On Saturday, the West Virginia legislature finished their regular session. While this normally wouldn’t get our interest, there were a couple bills that were voted on in the last few days that caught our eye. Of course, the main push behind both these bills came from the real power in West Virginia; the fossil fuel industry.
The first, SB423, amends the state’s Aboveground Storage Tank Act. The act was signed into law last April, and was a response to the Elk River chemical spill three months earlier. We wrote about how the spill of 7500 gallons of crude 4-methylcyclohexylmethanol (MCHM) prevented 300,000 West Virginians from drinking, cooking or washing with the water in their homes, and we wrote about Freedom industries’ attempts to shed all liability and responsibility for the cleanup.
Under the act, all chemical storage tanks in the state were required to be registered with the state and have an annual inspection. However, now the yearly inspection only applies to tanks containing 50,000 gallons or holding hazardous materials that are within a certain distance from water supplies; about 12,000 come under these guidelines. 36,000 tanks became exempt from annual inspections with the passage of SB423 if Governor Earl Ray Tomblin signs it into law, as he’s expected to do.
The problems with this should be obvious. The new law provides no protection for groundwater sources, only public waterways. The West Virginia Department of Environmental Protection (DEP) has never been known for being proactive as far as enforcement as is; after all, after the Elk River spill, the DEP claimed that inspecting storage tanks and secondary containment measures wasn’t its responsibility.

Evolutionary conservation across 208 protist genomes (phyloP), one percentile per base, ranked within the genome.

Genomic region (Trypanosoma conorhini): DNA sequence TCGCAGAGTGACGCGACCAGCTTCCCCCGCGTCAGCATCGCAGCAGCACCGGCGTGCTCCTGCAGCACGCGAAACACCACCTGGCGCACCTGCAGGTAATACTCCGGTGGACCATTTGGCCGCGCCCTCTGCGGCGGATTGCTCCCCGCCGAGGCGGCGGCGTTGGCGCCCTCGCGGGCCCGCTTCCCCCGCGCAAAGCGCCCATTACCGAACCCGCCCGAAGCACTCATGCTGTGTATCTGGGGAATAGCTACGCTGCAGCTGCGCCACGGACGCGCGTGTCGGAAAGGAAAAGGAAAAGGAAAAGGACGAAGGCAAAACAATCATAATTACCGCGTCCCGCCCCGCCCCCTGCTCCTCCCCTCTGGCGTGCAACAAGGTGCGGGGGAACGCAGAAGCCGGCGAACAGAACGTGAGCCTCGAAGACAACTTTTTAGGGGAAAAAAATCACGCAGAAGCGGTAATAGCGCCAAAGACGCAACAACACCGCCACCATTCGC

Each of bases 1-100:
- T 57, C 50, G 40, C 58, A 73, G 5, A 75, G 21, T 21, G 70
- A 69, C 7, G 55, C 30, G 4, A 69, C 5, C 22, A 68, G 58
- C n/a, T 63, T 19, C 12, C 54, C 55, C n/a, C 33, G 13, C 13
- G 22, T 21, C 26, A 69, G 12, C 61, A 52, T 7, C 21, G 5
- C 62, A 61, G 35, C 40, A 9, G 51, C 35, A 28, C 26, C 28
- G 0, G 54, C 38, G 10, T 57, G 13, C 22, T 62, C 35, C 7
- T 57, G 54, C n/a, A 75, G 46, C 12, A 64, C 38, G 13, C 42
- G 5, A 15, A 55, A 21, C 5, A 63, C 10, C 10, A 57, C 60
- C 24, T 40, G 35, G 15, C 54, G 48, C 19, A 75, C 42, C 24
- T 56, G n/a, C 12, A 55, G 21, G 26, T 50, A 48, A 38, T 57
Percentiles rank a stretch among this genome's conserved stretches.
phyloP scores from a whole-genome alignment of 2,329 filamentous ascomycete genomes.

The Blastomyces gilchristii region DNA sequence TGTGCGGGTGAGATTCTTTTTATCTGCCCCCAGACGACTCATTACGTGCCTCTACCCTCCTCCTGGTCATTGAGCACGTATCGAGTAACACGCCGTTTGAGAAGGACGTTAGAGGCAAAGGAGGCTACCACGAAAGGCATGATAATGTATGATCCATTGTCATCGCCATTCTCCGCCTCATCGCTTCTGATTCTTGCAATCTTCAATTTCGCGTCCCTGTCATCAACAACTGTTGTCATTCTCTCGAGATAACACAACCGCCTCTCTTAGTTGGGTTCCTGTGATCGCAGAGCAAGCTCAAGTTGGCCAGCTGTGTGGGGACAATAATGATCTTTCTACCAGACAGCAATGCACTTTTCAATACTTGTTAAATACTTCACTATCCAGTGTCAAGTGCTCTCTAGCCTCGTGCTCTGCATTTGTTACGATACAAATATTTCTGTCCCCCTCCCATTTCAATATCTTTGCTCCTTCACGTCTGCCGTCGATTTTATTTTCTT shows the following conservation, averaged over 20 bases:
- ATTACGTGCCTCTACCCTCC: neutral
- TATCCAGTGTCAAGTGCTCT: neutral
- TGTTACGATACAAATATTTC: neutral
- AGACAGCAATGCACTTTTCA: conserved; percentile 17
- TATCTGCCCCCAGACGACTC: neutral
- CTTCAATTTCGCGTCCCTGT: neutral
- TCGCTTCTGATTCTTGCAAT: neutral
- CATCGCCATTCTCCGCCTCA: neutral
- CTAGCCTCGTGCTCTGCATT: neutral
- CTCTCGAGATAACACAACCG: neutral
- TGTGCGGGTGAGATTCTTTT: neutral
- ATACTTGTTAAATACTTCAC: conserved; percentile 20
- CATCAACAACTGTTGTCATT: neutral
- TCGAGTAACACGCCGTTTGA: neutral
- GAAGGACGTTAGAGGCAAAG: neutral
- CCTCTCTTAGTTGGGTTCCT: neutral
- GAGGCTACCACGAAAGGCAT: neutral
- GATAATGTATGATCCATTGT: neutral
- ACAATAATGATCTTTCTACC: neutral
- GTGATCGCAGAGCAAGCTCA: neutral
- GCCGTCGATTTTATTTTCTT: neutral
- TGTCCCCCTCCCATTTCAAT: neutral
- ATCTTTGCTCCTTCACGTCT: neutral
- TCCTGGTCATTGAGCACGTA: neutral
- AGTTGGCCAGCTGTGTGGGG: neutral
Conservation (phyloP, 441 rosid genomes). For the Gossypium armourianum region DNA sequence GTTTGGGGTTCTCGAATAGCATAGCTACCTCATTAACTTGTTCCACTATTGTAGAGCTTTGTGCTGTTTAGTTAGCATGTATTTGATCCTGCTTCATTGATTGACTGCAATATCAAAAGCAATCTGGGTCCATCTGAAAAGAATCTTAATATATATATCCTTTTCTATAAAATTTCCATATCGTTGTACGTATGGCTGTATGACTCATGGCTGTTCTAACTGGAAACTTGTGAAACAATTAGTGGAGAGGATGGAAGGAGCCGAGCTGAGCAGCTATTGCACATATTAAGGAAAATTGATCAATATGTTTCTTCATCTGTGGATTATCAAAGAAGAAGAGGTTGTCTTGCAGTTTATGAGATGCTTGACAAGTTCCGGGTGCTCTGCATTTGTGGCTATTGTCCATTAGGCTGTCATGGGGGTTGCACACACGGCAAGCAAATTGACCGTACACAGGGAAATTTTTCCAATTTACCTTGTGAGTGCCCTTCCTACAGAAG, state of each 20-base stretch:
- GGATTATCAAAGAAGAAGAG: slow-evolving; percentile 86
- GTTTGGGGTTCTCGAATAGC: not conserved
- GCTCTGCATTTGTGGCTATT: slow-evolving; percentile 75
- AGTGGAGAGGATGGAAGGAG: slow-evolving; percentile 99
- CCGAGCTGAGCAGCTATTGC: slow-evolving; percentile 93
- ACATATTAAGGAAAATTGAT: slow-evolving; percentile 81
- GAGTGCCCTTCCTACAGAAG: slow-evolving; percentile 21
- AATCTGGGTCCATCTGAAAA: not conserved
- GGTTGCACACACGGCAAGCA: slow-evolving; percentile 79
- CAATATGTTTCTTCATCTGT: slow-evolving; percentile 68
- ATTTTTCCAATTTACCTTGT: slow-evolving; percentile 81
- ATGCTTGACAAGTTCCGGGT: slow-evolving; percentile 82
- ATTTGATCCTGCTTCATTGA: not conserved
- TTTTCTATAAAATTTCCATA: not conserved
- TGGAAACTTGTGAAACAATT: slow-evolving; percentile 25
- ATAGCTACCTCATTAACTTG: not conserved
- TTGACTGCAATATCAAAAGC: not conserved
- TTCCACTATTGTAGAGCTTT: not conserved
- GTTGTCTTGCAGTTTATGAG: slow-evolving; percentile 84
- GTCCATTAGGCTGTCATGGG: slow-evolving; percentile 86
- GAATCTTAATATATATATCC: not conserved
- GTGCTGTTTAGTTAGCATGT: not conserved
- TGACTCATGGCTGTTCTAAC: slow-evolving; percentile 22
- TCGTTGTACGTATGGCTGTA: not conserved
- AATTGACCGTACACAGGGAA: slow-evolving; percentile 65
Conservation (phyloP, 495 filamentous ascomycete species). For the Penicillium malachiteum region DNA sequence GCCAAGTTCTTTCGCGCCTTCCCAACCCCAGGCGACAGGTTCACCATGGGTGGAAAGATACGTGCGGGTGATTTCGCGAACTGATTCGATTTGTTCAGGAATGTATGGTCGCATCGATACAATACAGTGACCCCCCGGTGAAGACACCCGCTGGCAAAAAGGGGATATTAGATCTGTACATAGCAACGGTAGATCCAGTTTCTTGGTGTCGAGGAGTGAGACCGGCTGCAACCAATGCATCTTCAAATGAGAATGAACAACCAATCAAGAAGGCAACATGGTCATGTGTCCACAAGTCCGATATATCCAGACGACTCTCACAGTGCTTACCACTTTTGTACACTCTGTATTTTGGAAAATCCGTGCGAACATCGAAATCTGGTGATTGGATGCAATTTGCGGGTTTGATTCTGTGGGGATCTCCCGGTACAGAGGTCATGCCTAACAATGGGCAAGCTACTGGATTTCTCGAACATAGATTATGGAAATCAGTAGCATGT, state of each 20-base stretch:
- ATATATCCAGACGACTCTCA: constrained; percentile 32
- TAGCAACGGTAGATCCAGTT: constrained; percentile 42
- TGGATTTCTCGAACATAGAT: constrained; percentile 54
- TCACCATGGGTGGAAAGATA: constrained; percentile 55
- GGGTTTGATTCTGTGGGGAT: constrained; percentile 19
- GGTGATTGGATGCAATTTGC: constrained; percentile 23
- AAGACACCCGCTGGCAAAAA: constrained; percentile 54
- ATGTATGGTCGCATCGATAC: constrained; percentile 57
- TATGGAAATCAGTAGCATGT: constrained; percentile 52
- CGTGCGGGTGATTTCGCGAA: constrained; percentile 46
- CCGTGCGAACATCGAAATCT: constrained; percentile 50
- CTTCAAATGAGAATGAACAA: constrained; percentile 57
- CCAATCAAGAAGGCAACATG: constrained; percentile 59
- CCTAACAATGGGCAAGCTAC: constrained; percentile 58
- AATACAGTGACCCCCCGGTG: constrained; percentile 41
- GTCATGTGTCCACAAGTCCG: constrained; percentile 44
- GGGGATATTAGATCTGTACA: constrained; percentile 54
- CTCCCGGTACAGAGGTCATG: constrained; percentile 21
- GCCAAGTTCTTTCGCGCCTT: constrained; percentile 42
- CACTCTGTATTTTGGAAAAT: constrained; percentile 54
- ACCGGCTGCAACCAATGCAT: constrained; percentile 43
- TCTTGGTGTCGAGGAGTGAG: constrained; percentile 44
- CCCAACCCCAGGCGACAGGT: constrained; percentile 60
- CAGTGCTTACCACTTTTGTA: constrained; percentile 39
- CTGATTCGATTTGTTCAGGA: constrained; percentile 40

The second bill, HB2688, is known as a forced pooling bill. Forced pooling is essentially eminent domain. When a company wishes to acquire mineral rights in an area, it leases them from the property’s owners. With HB2688, if 80% of the land in an area’s mineral rights are leased, the company leasing the rights can force the other 20% to sell the mineral rights for what the state considers fair compensation.
Mind you, this arrangement isn’t bad at all compared to other states. 39 states have some form of forced pooling law, and quite a few of them set the agreement percentage lower; for example, in Virginia it’s only 25% of the land that needs to be leased before forced pooling comes into effect.
The bill originally passed the West Virginia House in February. The Senate amended the original bill, passed it overwhelmingly, and then sent it back to the House. Here, it died because of a tie vote. What sunk it? A coalition of Democrats and Liberty Caucus (libertarian Republican) members, objecting to the infringement on property rights.
The influence of special interests on our politics is as old as our country. However, it’s rarely been as blatant as it is today. In ways, we’re glad it’s become so; the more obvious it is, the more likely it is that people are finally going to say enough. That day can’t come too soon.